It’s not that all debt is bad. Borrowing to combat emergencies, to finance capital projects, or to make investments that will ensure future economic growth can be necessary. However, continually spending beyond the government’s means (especially through recent one-off affordability cheques or rebates that provide no long-term benefit) is poor fiscal policy.

Beyond that, such spending is immoral fiscal policy. The accumulation of debt puts governments in an increasingly precarious position and increases risk of a default, as exemplified by the disastrous Greek sovereign debt crisis. As one Christian proverb sagely puts it, “the borrower is the slave of the lender” (Proverbs 22:7). Rather than increase our dependence on federal transfers, domestic credit, and international credit, the province needs to balance its budget.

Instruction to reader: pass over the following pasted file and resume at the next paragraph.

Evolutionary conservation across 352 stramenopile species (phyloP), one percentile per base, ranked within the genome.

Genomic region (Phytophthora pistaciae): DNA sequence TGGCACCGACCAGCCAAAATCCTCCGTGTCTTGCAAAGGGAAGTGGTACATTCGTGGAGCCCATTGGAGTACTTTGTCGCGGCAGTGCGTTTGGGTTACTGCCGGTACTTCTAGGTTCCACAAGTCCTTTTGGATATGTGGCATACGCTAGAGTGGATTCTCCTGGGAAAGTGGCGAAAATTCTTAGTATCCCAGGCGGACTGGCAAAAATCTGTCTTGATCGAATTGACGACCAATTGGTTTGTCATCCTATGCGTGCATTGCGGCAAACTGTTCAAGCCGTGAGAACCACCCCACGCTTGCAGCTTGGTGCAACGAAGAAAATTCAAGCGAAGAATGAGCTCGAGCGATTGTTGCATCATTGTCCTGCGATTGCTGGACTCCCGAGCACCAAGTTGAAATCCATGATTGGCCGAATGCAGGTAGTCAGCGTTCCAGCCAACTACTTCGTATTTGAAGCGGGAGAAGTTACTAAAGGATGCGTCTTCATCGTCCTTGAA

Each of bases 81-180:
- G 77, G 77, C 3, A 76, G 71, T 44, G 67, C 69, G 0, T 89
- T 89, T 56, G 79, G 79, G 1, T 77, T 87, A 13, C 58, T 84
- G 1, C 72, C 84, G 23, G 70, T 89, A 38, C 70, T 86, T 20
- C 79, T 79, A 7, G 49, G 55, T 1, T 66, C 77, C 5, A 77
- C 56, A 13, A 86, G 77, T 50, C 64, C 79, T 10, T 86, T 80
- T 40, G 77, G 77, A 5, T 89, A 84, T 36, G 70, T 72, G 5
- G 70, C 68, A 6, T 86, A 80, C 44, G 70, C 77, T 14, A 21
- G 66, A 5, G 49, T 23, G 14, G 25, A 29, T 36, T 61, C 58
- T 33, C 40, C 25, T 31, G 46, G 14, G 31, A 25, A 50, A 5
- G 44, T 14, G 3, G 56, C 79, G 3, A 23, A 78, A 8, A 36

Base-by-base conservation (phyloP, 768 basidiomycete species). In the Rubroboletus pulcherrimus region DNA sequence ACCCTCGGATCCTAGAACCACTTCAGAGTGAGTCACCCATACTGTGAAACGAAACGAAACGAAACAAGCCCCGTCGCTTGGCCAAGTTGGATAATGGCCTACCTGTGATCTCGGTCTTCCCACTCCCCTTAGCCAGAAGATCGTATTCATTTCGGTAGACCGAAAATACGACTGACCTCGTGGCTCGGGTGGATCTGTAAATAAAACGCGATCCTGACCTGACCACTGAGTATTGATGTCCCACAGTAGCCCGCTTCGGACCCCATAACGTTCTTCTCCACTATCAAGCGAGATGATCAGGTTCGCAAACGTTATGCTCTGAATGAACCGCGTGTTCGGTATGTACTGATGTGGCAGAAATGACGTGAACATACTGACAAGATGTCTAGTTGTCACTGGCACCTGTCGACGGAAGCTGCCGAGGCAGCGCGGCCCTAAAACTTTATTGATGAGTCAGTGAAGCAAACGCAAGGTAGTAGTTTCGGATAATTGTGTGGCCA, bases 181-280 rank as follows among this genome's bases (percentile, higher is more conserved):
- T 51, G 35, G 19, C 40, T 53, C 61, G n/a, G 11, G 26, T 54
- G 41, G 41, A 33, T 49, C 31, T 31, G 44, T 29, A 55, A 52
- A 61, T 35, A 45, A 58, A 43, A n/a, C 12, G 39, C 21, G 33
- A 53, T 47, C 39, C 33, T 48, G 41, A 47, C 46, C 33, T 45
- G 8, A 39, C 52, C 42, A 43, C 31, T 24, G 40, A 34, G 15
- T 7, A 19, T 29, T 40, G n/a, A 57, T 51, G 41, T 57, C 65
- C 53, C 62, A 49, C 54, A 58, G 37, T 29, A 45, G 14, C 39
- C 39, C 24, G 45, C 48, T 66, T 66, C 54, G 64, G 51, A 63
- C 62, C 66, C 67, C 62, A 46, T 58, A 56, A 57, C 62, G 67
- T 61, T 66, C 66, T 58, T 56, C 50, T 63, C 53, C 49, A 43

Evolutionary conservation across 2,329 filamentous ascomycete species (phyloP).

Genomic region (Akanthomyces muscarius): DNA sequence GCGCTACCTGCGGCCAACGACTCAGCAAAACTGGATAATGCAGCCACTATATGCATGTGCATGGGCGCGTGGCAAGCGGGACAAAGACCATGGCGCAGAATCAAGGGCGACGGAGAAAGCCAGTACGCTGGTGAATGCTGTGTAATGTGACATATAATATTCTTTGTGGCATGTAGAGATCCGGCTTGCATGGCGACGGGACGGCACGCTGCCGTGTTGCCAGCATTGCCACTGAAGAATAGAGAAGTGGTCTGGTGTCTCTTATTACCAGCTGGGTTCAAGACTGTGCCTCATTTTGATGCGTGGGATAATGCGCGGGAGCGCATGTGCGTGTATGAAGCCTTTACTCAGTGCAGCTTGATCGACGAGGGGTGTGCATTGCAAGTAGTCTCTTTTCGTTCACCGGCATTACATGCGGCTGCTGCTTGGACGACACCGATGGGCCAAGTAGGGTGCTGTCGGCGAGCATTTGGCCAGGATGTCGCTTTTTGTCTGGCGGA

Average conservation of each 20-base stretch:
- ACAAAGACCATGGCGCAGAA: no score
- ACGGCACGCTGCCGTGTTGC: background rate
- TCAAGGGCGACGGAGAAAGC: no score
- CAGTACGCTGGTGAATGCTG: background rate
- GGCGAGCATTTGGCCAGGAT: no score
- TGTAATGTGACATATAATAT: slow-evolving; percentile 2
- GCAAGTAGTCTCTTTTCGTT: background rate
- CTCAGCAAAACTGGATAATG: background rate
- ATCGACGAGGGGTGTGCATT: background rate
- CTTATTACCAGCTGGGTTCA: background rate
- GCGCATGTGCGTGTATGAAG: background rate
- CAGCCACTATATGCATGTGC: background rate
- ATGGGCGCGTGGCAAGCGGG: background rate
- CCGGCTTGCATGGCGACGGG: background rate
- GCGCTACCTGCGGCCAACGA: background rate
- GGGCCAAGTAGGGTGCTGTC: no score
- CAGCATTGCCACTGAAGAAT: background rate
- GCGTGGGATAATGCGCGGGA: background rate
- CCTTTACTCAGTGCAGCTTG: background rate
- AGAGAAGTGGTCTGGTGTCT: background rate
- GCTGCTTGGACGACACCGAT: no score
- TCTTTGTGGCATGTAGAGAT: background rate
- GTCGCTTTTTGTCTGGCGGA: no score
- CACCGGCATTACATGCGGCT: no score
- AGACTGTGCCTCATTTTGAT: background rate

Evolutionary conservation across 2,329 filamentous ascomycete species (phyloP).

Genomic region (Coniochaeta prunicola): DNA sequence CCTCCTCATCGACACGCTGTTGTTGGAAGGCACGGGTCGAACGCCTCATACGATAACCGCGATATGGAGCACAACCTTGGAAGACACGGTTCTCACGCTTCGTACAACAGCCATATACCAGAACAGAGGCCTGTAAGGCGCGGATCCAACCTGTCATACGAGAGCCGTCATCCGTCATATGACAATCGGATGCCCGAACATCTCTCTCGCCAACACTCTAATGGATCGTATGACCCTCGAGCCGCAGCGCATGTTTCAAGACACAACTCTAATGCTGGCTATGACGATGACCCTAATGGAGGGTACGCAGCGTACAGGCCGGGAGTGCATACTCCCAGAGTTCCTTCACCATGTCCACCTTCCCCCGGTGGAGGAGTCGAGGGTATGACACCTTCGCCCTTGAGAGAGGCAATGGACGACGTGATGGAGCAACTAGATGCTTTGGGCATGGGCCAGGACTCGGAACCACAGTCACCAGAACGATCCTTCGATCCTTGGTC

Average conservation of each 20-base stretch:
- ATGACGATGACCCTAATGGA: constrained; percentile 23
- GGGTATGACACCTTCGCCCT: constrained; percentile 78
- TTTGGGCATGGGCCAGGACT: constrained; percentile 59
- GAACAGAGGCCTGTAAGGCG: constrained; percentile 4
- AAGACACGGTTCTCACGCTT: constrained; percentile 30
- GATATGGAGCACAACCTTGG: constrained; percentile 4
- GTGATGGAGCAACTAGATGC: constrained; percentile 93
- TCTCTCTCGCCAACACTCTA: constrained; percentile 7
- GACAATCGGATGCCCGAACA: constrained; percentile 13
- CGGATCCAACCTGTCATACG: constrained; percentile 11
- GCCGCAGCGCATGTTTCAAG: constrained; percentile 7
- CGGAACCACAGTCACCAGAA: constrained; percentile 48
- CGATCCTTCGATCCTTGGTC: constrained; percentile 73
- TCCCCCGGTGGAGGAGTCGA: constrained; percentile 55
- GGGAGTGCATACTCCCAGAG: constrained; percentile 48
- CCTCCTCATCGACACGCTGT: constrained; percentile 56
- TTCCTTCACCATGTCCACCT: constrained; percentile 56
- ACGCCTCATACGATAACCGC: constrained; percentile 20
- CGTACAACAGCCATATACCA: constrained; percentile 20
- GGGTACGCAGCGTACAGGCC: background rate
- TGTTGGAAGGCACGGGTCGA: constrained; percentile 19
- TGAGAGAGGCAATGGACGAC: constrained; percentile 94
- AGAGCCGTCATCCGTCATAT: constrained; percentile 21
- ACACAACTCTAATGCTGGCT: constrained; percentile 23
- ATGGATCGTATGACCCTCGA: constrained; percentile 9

Recommendation #2: Simplify the provincial tax code.

According to the last budget, British Columbia has a total of 28 personal income tax credits that cost approximately $3.9 billion last year, in addition to a variety of corporate income tax, property tax, consumption tax, employer health tax, and insurance premium tax expenditures.

The current complexity of the BC tax code costs everyone money. The provincial government incurs tens of billions of dollars of tax expenditures every year. The federal government incurs the cost of hiring more staff members at the Canada Revenue Agency to process and audit these overly complicated returns. Individuals and businesses waste countless hours of time filing their own personal income taxes and applying for other benefits and incur financial costs by paying accountants to file income tax returns on their behalf.